Radiation Dose Reduction Among Sub-speciality Cardiologists and the Importance of Tibial Protection

Thanh T Phan; Muhammad Awan; Dave Williams; Simon James; Andrew Thornley; Andrew G C Sutton; Mark de Belder; Nicholas J Linke; Andrew J Turley


Br J Cardiol. 2014;21(2):72-74. 

In This Article

Abstract and Introduction


Occupational radiation exposure in fluoroscopy-guided procedures is highest among medical staff, particularly cardiologists involved in interventional procedures. The danger of radiation-induced cataracts in operators, and the suggestion of a higher incidence of malignancy among interventional cardiologists, have led to a significant focus on radiation safety in the cardiac catheterisation laboratory. We examined our mean eye and tibia dosimeter reading trends between 1993 and 2011 (among different sub-specialised cardiologists), and the impact of shin tibia lead protectors. During the period 1993 to 2011 there was a steady decline in radiation doses. The dosimeter readings level fell from a peak of 34 to 6.0 mSv per year and 29 to 1.0 mSv per year at the eye and at the tibia, respectively. Interventional and electrophysiology/pacing cardiologists tend to have a trend of higher radiation doses at the tibia level as compared with non-interventional cardiologists. The introduction of shin leg protectors further reduced radiation exposure from a peak of 6.0 mSv per annum in 2008 to ≤1.0 mSv per annum. Radiation safety awareness and policies have led to a significant fall in operator radiation exposure. The shins, not protected by conventional lead aprons, receive a significant exposure. We have demonstrated that the routine wearing of shin protectors reduces radiation exposure to a minimal level.


Occupational radiation doses in fluoroscopy-guided interventional procedures are highest among medical staff using X-rays, particularly cardiologists involved in interventional procedures.[1] The danger of radiation, such as radiation-induced cataracts in operators,[2] has led to a significant focus on radiation safety in the cardiac catheterisation laboratory. Garments, lead goggles, skull caps, ceiling suspended shields, curtains under the table, and other protective equipment, provide a significant reduction in occupational doses.[3] It is necessary for cardiologists to wear personal dosimeters during procedures for personal safety, in order to monitor individual radiation exposure, to stay within recommended limits. The International Commission on Radiological Protection (ICRP) and the American College of Cardiology (ACC) recommend one worn outside the apron (on the left shoulder/neck), and the other worn under the apron at the waist, to ensure that the doses to total body are within limits. The current international recommendation is a maximum effective dose of 50 mSv per year and 100 mSv in a consecutive five-year period,[4] which is equivalent to 2,500–5,000 chest X-rays and 23–46 times more than the average person receives from natural ionising radiation (2.2 mSv a year). Currently, the UK Ionising Radiations Regulations 1999 (IRR99) from the Health and Safety Executive (HSE) limits the effective whole body dose to 20 mSv per annum.[5] The dose limits to the eye and tibia are 150 mSv and 500 mSv per annum, respectively.[5]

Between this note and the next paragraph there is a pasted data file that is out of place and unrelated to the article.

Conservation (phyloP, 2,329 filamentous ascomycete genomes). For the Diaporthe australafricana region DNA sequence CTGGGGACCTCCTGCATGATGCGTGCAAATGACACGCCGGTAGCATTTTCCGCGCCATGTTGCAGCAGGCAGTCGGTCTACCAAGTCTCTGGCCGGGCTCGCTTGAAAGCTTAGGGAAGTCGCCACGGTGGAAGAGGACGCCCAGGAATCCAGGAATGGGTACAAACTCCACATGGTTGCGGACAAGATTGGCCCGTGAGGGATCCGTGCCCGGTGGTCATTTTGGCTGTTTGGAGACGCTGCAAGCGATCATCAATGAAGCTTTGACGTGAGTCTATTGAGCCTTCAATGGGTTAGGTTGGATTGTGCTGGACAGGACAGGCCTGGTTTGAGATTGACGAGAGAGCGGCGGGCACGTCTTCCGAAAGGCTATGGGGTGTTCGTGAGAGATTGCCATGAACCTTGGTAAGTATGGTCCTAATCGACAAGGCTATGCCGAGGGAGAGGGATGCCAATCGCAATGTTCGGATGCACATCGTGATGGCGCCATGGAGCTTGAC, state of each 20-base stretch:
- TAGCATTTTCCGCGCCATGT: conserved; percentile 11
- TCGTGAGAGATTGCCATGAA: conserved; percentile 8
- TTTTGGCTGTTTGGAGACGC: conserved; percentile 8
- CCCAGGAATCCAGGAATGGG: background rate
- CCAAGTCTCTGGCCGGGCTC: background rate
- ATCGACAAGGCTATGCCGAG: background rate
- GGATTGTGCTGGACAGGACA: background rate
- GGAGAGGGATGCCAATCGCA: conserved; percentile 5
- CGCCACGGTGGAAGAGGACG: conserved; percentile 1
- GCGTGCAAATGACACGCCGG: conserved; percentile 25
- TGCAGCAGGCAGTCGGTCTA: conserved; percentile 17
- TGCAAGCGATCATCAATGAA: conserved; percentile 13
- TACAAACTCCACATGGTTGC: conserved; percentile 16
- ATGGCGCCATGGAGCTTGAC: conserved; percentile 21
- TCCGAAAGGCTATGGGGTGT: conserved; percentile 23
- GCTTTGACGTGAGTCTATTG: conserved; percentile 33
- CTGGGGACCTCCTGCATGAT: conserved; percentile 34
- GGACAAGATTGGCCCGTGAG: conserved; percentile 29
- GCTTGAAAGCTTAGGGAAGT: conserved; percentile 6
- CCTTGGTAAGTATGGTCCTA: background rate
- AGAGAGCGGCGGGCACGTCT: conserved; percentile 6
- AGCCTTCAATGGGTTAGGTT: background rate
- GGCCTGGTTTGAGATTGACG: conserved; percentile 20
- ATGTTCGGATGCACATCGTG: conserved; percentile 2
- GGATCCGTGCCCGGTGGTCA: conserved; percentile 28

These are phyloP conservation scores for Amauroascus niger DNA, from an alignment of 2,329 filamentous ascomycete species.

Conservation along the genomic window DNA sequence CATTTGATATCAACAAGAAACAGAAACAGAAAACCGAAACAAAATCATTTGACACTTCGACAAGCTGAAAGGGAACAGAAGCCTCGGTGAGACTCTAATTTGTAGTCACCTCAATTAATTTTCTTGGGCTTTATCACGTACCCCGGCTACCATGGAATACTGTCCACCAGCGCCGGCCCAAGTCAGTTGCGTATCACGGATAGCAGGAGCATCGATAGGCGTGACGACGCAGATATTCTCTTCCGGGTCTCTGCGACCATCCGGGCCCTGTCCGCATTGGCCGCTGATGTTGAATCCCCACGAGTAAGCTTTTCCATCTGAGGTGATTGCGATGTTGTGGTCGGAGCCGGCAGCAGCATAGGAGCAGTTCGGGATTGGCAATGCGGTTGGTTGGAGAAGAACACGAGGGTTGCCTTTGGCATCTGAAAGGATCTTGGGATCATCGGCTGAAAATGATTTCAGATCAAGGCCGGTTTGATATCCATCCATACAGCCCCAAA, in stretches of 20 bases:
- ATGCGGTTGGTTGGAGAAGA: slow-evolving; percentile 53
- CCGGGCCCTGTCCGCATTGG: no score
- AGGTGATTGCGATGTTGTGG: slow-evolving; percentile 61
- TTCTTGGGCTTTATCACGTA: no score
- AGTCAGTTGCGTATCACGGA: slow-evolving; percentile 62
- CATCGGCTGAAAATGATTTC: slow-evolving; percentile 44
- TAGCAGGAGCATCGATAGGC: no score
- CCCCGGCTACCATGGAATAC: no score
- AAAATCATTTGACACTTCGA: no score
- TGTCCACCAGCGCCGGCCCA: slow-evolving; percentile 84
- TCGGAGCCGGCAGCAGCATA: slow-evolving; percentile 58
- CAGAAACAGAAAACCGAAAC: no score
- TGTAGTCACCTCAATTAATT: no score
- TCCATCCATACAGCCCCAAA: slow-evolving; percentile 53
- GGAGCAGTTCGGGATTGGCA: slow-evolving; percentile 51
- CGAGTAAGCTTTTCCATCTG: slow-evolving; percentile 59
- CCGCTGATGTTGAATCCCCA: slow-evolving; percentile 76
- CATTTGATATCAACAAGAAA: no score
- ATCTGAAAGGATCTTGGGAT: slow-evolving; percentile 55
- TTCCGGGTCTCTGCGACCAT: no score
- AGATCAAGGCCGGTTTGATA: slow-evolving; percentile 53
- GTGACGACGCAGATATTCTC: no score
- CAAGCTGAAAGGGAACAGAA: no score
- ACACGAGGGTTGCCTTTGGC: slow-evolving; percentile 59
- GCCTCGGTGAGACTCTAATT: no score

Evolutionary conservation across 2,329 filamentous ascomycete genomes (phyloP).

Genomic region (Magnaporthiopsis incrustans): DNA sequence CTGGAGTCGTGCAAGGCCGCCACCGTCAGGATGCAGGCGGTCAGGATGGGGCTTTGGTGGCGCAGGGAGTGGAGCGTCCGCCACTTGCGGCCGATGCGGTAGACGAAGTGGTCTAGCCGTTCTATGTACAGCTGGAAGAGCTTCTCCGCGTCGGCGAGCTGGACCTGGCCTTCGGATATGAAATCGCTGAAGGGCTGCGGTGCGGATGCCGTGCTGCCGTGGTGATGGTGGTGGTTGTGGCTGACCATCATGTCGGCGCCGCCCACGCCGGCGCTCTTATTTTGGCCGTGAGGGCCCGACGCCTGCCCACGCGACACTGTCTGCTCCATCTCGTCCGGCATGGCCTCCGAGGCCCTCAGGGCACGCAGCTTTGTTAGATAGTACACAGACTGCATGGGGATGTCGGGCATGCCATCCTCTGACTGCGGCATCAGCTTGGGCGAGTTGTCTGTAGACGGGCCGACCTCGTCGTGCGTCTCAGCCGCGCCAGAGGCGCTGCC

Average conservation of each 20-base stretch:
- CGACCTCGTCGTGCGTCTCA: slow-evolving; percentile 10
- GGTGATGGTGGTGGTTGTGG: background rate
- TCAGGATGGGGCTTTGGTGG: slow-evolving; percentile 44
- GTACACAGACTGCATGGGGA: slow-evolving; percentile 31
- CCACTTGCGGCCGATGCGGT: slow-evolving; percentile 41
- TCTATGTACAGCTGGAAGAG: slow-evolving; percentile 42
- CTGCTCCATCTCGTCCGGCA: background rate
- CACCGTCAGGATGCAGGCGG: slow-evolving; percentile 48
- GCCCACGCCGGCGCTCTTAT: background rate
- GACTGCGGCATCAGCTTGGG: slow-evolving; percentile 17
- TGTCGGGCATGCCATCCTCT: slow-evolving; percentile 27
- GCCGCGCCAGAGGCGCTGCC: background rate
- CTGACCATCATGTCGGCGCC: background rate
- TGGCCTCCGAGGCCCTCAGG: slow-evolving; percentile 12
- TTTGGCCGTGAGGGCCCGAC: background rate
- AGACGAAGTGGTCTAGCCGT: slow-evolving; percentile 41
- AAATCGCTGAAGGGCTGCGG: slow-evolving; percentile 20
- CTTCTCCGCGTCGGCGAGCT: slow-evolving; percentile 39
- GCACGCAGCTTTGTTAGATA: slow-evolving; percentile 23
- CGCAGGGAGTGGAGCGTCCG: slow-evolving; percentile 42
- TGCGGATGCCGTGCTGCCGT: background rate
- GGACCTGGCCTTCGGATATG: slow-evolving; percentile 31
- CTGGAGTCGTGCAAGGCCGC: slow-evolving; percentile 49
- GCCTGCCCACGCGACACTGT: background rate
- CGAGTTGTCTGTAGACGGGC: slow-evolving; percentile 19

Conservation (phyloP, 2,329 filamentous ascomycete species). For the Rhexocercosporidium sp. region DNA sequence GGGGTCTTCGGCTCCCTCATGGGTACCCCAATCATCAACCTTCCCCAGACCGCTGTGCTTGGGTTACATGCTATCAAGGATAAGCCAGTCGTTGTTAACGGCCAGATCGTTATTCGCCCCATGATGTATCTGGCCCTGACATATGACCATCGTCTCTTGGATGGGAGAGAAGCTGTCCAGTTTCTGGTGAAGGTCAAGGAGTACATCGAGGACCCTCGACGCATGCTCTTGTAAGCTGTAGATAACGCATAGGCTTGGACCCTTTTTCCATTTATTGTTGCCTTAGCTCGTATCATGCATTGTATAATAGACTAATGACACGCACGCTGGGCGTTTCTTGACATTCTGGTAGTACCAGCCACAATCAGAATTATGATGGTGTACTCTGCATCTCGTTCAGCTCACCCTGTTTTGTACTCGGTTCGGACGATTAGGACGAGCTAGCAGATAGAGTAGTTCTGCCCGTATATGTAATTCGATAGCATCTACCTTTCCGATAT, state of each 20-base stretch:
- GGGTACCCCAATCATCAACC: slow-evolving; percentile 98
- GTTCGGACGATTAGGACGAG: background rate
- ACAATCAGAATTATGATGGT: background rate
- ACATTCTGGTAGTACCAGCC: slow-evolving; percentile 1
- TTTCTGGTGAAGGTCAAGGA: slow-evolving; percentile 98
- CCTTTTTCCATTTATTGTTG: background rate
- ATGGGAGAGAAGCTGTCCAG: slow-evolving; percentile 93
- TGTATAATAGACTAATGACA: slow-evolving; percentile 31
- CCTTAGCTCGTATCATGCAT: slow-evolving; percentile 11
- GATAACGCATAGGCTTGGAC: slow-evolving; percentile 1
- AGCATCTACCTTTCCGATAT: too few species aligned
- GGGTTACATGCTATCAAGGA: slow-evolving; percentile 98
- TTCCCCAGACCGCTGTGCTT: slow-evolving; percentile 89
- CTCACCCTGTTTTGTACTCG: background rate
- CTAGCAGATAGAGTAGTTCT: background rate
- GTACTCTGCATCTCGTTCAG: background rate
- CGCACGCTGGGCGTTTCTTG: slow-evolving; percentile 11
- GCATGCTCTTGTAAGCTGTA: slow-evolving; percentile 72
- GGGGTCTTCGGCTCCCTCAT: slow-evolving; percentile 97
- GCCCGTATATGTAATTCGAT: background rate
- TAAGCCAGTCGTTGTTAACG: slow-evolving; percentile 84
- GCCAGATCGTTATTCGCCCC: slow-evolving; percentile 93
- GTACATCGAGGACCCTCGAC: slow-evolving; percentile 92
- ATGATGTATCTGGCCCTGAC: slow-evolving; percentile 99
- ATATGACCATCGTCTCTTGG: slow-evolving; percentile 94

Studies have shown that radiation doses to the legs of interventional radiologists were likely to be greater than those to the hands, particularly when specialised lead protection was not used because of scattered radiation.[6] Among interventional cardiologists, there have been reports of leg hair loss secondary to chronic occupational radio-dermatitis.[7] We present here our mean dosimeter readings from extremity monitors for the eye lens and the tibia over an 18-year period (1993–2011) among different sub-specialised cardiologists, demonstrating differences in radiation exposure and the importance of shin protectors in reducing radiation exposure, especially as the shins are often ignored and are not protected by conventional lead aprons.